STAR of the Month: Roles reversed – Etana trades places with her hairstylist | Entertainment

Etana’s first memory of hairdressing was the classic story of a young girl plaiting the hair of her doll.

The reggae singer learnt from watching her Auntie Grace doing hair in August Town and soon graduated from the plastic models to humans.

She then moved on to more intricate hairstyles such as micro-braiding techniques but it has been years since the STAR of the Month has done it.

“Apart from my daughter’s hair, I have been out of practice. It is a skill that I used more as a teenager, at about the age of 16, and I do believe that if I was not doing music, I could make a career out of braiding hair,” Etana said.

This week the ‘Happy Heart’ singer decided to show off her plaiting handiness as she headed to Stafais Beauty and Barber salon on Molynes Road to trade places with her own hairstylist/nail technician, Stacy-Ann Mullings for a couple hours.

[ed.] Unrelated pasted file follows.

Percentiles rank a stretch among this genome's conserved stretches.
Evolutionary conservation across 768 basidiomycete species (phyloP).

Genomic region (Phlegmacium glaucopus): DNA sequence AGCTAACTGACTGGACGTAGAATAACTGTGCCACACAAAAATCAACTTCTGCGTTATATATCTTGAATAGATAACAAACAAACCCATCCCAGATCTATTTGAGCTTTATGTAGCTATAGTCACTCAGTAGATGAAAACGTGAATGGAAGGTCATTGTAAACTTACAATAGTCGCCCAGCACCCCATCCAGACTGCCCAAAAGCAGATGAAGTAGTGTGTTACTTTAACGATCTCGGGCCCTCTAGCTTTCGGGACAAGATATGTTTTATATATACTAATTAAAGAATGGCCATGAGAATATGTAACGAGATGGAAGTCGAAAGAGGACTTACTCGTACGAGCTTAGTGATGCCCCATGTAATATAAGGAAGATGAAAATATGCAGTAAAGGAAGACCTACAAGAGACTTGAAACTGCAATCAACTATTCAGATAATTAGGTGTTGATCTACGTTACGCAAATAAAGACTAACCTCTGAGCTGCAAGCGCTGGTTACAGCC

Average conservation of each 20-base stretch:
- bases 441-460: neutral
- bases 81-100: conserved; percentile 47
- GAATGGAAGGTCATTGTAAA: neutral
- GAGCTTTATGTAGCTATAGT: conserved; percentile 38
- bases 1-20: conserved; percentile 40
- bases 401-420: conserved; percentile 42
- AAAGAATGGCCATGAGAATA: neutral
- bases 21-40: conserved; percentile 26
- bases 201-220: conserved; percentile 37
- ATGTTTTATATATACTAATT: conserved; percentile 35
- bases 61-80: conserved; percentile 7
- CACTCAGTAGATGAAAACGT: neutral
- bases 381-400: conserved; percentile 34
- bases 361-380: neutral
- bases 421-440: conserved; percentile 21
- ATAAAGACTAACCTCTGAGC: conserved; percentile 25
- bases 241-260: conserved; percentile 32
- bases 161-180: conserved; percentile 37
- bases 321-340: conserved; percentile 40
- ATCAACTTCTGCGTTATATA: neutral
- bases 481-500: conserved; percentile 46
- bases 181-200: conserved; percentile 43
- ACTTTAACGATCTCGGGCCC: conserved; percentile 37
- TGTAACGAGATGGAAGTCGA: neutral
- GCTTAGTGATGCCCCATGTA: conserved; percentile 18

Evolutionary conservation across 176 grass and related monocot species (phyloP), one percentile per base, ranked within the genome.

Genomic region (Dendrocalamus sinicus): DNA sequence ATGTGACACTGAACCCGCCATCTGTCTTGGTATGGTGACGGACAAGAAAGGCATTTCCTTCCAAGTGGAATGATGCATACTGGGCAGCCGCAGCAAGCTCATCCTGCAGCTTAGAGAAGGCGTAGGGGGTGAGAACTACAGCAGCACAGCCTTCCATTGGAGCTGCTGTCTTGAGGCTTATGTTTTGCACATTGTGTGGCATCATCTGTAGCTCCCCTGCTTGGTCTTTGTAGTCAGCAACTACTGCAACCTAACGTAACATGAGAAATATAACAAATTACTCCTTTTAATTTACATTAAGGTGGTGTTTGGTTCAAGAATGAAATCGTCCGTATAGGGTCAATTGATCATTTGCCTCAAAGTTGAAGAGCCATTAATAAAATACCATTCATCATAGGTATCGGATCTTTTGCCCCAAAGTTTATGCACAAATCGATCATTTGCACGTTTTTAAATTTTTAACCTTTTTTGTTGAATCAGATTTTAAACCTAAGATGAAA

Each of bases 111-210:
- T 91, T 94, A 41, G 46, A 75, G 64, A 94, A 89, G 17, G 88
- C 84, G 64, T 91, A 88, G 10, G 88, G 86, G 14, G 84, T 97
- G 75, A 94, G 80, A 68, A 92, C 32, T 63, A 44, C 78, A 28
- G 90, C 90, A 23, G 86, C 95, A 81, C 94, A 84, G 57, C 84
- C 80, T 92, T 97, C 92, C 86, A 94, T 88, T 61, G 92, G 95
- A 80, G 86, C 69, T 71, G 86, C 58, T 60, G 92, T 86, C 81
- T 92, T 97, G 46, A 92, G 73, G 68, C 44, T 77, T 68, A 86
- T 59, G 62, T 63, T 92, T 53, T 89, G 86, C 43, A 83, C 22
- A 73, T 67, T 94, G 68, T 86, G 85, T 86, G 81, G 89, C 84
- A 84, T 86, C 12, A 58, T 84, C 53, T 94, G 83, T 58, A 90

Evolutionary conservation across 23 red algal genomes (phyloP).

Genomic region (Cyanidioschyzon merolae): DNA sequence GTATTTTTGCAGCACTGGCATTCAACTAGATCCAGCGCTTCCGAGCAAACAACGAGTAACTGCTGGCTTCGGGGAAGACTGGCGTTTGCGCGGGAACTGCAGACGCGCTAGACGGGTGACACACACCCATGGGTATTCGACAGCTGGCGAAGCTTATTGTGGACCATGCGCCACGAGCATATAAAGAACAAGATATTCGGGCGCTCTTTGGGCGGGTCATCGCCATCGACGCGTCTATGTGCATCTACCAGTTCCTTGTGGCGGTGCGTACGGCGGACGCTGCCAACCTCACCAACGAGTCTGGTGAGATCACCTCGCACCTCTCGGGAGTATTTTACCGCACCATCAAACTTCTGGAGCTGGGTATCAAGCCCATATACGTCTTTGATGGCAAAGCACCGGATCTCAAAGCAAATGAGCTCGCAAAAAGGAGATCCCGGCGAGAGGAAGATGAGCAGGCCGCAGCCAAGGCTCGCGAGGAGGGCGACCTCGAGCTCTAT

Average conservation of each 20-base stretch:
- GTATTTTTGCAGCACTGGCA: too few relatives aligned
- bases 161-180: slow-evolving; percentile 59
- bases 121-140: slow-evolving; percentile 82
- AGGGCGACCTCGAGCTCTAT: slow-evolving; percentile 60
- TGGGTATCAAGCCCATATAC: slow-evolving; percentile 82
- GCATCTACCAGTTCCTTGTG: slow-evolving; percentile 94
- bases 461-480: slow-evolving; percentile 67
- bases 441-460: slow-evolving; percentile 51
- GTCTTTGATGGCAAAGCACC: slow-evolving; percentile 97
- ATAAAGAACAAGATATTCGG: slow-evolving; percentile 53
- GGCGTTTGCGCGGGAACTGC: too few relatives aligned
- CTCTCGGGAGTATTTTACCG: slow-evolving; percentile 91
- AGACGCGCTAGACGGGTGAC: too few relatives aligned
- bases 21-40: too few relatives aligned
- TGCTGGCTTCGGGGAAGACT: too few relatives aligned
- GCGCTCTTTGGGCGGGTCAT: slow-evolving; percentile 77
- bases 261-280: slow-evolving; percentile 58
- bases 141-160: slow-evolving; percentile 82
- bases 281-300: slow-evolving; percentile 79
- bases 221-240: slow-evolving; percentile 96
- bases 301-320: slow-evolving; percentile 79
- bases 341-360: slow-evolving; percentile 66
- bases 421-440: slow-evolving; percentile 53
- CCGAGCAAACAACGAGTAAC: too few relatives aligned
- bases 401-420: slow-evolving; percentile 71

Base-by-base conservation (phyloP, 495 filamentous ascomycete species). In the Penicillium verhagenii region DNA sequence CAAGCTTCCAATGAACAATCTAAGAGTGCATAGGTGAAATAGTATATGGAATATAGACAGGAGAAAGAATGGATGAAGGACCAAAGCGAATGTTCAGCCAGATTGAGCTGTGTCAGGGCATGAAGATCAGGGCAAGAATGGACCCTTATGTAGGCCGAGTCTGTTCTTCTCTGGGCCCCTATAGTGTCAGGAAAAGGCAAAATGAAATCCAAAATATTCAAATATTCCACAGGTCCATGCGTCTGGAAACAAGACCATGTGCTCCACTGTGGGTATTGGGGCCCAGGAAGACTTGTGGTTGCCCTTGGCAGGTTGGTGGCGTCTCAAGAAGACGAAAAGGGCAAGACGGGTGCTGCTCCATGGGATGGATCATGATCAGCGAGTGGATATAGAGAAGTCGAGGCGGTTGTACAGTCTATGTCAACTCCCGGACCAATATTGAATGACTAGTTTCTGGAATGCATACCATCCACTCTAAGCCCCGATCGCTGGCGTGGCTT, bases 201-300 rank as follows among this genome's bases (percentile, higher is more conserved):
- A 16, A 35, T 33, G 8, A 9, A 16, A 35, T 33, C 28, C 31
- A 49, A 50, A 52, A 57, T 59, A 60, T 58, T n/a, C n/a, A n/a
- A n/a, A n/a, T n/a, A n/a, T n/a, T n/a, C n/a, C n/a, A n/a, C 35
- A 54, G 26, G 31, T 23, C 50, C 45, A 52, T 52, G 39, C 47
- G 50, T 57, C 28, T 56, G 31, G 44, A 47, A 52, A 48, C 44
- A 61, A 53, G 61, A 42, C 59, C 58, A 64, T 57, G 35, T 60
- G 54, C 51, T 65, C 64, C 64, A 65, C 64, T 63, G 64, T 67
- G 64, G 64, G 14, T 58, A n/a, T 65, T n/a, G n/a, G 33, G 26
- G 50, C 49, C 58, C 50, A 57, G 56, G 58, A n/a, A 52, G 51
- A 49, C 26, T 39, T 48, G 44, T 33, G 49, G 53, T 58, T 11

“I have chosen to do a simple cane row design instead of micro-braiding because it is time consuming; sometimes it took me up to two days to complete someone’s hair. Micro-braids are multifunctional for work and party. However, the cane row is quick and can be worn as an everyday, going to run errands look,” Etana said.

She continued: “Hair must always make a statement even when the outfit is simple.”

Even with freshly manicured, stiletto nails, the reggae singer managed to get the plaits straight for the most part which Mullings graded as three out of five in a suitable time frame of 45 minutes (15 minutes short of what it was expected to take) and five out of five for the overall design.

When the hairstylist was asked if she would allow her superstar client to do her hair again, she replied, “Of course, but when she has more time. I am going to keep this in until the weekend.”

As she did the final touches, Etana gave hairstyling tips.

Among her tips: the less you do with your hair, in terms of colouring and chemicals, the better; if you have the time and can afford to go to a river to wash your hair in the natural, chlorine-free water, then try it; and always try to utilise natural products like coconut and castor oils. 

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